Chicago Sun-Times' Scores

  • Movies
  • TV
For 4,719 reviews, this publication has graded:
  • 74% higher than the average critic
  • 2% same as the average critic
  • 24% lower than the average critic
On average, this publication grades 9.4 points higher than other critics. (0-100 point scale)
Average Movie review score: 71
Highest review score: 100 Tristana (re-release)
Lowest review score: 0 Jupiter Ascending
Score distribution:
4,719 movie reviews
  1. Al-Mansour has managed to embue Wadjda with a hopeful spirit, partially because she takes time to show women finding ways to be themselves in private moments. And partially because she suggests with a few subtle touches that the situation might be slowly improving.
  2. I was carried along by the wit, the energy and a surprising sweetness.
  3. This is, first of all, an electrifying and poignant love story....And it is also one hell of a thriller.
  4. Does what many great films do, creating a time, place and characters so striking that they become part of our arsenal of images for imagining the world.
  5. Like "City of God," it feels organically rooted. Like many Le Carre stories, it begins with grief and proceeds with sadness toward horror. Its closing scenes are as cynical about international politics and commerce as I can imagine. I would like to believe they are an exaggeration, but I fear they are not. This is one of the year's best films.
  6. This is a good movie, from a masterful novel.
  7. This great film by Anthony Fabian tells this story through the eyes of a happy girl who grows into an outsider.
  8. Ray
    The movie would be worth seeing simply for the sound of the music and the sight of Jamie Foxx performing it. That it looks deeper and gives us a sense of the man himself is what makes it special.
  9. A Most Wanted Man works as a crowd-pleaser and as a believable reflection of how these fictional events might well play out in the real world.
  10. Dying is not this cheerful, but we need to think it is. The Barbarian Invasions is a movie about a man who dies about as pleasantly as it's possible to imagine; the audience sheds happy tears.
  11. What's fascinating is the way Mario, working from his father's autobiography and his own memories, has somehow used his first-hand experience without being cornered by it.
  12. This is Rourke doing astonishing physical acting.
  13. Edge of Tomorrow is the ultimate metaphor about Tom Cruise’s career. You can’t kill this guy. He’ll just keep coming. And he remains arguably the biggest movie star in the world for a reason. He brings it.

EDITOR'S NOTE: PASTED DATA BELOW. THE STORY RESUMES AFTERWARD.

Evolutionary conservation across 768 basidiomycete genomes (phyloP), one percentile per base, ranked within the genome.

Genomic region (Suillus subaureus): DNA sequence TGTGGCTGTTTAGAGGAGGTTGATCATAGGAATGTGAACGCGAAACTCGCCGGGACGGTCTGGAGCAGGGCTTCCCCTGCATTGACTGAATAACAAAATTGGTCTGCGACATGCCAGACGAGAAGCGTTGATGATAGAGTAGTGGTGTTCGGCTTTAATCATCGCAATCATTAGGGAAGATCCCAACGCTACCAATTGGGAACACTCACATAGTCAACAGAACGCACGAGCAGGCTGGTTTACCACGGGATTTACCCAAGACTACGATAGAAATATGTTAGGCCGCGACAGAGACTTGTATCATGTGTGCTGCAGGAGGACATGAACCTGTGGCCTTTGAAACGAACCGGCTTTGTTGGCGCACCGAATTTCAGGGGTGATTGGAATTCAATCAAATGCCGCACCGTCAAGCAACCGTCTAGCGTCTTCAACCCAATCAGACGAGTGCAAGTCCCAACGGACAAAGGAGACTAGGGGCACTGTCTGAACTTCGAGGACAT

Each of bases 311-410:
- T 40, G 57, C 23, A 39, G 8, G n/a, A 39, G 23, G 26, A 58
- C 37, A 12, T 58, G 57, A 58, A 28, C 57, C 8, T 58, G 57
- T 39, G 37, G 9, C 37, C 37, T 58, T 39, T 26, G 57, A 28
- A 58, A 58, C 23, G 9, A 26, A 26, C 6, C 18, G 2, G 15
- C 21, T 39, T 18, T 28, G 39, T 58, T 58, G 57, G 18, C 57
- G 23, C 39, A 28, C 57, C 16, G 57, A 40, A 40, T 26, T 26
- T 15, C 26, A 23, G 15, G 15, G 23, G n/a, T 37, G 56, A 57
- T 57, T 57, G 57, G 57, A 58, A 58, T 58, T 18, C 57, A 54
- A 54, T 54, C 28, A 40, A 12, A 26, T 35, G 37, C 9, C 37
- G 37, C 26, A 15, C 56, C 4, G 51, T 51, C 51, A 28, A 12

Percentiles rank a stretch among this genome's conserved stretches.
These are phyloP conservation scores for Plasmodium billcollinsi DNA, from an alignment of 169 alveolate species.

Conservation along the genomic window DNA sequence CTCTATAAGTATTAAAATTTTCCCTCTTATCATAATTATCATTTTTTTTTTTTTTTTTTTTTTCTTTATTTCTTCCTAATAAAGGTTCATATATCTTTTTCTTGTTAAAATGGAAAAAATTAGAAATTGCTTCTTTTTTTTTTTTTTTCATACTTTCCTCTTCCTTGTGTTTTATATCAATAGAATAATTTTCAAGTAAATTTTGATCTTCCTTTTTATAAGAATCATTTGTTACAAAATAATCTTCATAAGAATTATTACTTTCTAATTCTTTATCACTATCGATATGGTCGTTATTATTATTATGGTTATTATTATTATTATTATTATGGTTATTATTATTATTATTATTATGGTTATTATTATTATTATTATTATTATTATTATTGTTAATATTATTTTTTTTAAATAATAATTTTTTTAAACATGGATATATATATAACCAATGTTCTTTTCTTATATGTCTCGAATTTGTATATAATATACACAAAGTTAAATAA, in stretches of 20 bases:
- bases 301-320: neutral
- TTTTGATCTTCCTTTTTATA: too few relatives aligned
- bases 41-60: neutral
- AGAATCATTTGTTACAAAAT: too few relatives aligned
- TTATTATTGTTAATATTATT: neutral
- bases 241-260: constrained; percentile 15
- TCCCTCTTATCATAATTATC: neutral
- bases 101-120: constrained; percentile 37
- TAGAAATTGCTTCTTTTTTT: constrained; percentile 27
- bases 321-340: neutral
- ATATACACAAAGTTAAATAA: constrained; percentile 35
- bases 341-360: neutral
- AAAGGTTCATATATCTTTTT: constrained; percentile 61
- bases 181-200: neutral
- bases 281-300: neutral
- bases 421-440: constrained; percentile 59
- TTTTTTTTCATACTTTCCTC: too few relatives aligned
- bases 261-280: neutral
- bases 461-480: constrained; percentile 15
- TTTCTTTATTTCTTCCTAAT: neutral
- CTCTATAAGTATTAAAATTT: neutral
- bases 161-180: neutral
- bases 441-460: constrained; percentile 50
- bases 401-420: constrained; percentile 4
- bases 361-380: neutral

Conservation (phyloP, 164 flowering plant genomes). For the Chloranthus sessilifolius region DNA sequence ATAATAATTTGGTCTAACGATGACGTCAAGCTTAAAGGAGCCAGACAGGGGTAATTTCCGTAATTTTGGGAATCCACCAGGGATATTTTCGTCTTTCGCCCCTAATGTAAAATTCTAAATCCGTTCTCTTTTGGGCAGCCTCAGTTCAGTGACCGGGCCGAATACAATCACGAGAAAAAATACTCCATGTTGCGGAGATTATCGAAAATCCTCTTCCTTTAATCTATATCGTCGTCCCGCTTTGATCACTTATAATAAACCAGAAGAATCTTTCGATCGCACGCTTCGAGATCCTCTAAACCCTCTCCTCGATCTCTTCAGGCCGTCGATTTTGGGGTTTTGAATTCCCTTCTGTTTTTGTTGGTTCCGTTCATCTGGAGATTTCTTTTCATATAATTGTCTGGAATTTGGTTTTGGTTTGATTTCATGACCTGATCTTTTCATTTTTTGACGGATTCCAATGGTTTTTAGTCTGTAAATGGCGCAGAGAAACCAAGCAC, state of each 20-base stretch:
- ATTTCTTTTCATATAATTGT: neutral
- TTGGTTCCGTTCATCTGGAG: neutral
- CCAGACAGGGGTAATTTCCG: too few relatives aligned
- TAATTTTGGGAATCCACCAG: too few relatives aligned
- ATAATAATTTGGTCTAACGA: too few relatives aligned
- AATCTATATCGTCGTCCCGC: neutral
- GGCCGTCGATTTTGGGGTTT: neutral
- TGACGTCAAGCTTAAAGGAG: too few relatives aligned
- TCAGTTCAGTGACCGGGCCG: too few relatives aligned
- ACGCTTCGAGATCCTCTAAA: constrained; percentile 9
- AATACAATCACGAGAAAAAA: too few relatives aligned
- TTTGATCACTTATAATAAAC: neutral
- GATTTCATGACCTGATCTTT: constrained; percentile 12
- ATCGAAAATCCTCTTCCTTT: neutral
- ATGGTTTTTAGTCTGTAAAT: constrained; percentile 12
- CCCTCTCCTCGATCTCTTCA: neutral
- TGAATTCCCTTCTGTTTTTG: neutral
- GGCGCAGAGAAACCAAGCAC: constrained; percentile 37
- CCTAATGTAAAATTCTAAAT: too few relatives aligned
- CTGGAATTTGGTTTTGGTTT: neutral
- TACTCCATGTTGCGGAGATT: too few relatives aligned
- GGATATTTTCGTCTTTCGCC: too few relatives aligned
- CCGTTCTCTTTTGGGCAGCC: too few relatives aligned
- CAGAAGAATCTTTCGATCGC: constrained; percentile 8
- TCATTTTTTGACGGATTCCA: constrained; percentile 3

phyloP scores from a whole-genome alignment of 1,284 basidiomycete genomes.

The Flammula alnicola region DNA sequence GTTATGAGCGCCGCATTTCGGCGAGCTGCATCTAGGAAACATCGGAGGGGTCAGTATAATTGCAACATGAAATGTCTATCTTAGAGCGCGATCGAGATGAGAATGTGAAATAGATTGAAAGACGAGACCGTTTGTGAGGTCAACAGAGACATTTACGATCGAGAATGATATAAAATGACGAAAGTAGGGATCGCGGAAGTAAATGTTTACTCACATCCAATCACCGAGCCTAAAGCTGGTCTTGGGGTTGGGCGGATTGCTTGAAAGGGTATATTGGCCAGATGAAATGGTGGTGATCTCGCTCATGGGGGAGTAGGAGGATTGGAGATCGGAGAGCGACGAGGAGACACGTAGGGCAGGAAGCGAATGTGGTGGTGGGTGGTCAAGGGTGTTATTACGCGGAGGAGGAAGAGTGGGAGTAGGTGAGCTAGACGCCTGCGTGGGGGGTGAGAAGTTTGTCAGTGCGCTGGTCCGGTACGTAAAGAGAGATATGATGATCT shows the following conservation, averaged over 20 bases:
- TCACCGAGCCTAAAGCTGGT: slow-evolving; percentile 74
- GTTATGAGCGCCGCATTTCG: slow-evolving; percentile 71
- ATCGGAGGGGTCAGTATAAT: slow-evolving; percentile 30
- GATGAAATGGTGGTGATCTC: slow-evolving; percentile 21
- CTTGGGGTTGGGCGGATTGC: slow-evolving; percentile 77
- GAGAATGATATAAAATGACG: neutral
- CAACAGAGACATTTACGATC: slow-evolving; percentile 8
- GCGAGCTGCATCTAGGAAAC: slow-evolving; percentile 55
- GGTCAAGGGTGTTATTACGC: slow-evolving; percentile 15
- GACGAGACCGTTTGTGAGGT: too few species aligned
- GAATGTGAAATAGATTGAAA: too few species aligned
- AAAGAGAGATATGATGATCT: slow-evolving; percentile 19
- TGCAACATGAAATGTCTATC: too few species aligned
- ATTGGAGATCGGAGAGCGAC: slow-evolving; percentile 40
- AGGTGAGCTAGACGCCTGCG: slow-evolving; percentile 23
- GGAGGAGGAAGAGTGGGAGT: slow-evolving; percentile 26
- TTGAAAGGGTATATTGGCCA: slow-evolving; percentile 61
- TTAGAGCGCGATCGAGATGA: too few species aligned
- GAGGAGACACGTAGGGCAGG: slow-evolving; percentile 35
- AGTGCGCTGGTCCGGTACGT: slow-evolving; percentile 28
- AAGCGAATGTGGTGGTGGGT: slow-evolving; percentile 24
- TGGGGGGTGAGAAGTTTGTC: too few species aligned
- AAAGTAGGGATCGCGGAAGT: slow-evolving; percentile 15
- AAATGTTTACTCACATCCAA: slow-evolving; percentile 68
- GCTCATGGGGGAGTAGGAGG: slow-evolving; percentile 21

14. The Leopard was written by the only man who could have written it, directed by the only man who could have directed it, and stars the only man who could have played its title character.
  15. Director Josh Boone does a wonderful job of celebrating the sentimentality without shying away from the tough moments. The pacing, music and editing are all first-rate.
  16. Andrea Yates believed she was possessed by Satan and could save her children by drowning them. Frailty is as chilling.
  17. This is one of the best films of the year, an unflinching lament for the human condition.
  18. A superb crime melodrama.
  19. What we sense after the film is that the natural sources of pleasure have been replaced with higher-octane substitutes, which have burnt out the ability to feel joy.
  20. There is one cool, understated scene after another.
  21. Ron Howard's film of this mission is directed with a single-mindedness and attention to detail that makes it riveting.
  22. Haggis writes with such directness and such a good ear for everyday speech that the characters seem real and plausible after only a few words. His cast is uniformly strong; the actors sidestep cliches and make their characters particular.
  23. This is a dark, dark, dark film, focused on an obsession so complete and lonely it shuts out all other human experience. You may not savor it, but you will not stop watching it, in horror and fascination.
  24. The movie is made with boundless energy. Fellini stood here at the dividing point between the neorealism of his earlier films (like "La Strada") and the carnival visuals of his extravagant later ones ("Juliet of the Spirits," "Amarcord'').
  25. The characters are played not by the first actors you would think of casting, but by actors who will prevent you from ever being able to imagine anyone else in their roles.
  26. If you are squeamish, here is the film to make you squeam.
  27. Pollock is confident, insightful work--one of the year's best films.
  28. You savor every moment of Jackie Brown. Those who say it is too long have developed cinematic attention deficit disorder. I wanted these characters to live, talk, deceive and scheme for hours and hours.
  29. Kramer vs. Kramer is a movie of good performances, and it had to be, because the performances can't rest on conventional melodrama.
  30. The movie is vulgar, raunchy, ribald, and occasionally scatological. It is also the funniest comedy since Mel Brooks made "The Producers."

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